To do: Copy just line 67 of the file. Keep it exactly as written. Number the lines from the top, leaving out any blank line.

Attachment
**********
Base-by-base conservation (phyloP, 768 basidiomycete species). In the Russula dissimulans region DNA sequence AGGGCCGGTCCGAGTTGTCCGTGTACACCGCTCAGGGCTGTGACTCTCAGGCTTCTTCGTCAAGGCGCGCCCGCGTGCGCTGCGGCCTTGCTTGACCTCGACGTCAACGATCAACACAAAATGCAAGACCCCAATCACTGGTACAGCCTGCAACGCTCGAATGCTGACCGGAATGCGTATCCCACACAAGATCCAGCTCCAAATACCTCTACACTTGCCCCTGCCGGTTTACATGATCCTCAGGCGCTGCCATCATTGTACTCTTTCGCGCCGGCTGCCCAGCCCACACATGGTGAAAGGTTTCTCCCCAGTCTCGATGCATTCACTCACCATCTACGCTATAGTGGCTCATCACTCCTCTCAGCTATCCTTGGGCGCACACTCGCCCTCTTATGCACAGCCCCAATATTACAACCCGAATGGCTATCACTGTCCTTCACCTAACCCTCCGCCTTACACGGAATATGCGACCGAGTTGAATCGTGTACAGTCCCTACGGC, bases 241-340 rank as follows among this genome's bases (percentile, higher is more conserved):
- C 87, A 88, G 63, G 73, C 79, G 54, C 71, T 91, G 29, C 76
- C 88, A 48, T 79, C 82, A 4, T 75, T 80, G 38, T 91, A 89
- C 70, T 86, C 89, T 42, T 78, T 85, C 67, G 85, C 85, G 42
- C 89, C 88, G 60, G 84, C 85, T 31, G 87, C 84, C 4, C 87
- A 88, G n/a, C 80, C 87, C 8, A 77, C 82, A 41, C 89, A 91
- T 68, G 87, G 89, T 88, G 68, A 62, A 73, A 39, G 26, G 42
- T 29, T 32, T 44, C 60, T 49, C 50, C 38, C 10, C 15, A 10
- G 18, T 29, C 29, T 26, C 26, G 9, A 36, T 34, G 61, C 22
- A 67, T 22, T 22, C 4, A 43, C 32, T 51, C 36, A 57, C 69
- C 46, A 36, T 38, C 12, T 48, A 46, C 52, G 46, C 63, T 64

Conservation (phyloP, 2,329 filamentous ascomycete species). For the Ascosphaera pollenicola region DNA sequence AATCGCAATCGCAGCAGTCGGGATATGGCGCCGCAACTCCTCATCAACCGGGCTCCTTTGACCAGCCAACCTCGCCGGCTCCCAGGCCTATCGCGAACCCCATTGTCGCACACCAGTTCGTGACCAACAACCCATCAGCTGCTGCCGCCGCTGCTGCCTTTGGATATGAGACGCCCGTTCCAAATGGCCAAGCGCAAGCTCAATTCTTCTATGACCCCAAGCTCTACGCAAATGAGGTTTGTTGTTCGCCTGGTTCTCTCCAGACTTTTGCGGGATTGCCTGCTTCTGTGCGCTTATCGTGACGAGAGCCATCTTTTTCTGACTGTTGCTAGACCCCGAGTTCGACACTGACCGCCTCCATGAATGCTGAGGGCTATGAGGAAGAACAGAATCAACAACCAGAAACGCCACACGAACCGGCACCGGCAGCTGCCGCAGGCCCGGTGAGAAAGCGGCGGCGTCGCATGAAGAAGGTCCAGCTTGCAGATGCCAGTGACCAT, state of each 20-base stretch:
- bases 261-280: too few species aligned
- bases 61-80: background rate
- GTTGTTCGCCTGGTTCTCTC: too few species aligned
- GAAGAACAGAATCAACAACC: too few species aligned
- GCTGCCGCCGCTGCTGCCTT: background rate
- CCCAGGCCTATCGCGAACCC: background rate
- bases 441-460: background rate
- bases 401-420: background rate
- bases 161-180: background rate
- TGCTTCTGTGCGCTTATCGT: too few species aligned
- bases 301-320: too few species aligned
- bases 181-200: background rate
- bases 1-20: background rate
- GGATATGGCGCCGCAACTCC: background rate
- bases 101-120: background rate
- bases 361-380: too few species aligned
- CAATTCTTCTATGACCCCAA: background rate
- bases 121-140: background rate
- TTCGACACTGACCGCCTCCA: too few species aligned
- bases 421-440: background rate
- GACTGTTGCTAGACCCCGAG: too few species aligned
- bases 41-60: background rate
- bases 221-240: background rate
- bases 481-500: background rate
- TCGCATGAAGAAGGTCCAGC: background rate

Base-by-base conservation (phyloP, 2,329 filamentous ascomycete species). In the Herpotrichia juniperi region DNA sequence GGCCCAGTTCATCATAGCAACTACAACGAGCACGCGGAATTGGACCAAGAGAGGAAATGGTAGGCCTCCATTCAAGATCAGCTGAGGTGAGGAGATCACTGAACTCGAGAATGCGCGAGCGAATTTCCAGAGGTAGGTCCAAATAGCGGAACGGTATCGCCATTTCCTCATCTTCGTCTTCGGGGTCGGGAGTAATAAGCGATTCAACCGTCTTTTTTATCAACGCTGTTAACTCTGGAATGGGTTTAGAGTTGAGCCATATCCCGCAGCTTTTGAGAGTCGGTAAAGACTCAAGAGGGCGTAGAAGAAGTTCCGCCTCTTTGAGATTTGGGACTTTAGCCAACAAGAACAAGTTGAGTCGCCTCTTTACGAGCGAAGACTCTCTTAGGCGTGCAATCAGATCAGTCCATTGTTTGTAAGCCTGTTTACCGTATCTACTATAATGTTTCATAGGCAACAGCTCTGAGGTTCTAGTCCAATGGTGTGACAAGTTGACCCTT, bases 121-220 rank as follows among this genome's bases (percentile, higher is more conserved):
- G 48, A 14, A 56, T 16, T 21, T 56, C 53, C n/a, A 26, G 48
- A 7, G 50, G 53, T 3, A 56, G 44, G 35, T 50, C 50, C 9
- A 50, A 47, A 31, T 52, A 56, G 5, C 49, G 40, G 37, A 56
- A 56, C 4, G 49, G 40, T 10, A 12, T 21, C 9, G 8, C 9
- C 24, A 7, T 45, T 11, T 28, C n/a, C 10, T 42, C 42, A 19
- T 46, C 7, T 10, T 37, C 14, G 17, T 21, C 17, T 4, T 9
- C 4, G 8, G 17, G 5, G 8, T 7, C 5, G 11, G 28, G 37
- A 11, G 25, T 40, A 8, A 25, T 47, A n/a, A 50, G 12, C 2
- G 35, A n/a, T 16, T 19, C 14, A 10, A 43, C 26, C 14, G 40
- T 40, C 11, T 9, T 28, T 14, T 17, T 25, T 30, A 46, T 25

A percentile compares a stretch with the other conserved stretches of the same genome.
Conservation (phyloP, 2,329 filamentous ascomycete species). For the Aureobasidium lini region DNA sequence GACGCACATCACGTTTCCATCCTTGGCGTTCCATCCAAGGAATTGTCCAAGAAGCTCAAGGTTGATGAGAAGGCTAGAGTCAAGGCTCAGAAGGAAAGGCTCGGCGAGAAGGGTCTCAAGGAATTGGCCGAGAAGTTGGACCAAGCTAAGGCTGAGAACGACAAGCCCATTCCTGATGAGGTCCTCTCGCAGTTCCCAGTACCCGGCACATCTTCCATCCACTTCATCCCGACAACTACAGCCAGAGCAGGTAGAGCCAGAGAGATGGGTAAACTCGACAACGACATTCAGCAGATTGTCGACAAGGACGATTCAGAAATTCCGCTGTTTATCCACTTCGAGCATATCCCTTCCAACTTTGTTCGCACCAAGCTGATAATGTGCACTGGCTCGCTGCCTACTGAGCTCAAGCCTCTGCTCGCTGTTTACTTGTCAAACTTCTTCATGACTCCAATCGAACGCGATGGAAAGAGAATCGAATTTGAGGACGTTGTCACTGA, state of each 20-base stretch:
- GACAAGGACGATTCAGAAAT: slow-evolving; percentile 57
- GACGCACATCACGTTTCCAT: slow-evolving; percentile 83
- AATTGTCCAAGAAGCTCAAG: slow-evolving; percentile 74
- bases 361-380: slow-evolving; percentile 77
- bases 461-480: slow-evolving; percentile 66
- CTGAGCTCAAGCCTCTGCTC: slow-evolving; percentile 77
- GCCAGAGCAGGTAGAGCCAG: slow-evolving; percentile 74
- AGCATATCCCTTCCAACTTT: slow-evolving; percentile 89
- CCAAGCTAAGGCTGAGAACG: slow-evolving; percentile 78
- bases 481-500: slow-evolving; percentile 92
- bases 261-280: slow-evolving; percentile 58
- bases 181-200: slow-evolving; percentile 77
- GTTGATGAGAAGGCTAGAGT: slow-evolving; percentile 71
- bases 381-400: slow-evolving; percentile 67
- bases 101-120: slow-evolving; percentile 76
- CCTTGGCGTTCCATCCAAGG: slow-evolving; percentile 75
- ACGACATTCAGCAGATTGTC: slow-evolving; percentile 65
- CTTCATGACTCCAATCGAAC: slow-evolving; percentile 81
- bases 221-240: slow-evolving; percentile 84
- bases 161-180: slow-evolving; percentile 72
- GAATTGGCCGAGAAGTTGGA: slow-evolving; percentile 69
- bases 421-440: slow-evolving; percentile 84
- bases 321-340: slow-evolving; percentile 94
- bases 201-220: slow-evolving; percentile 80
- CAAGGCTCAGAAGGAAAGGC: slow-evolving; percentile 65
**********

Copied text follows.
- ACGACATTCAGCAGATTGTC: slow-evolving; percentile 65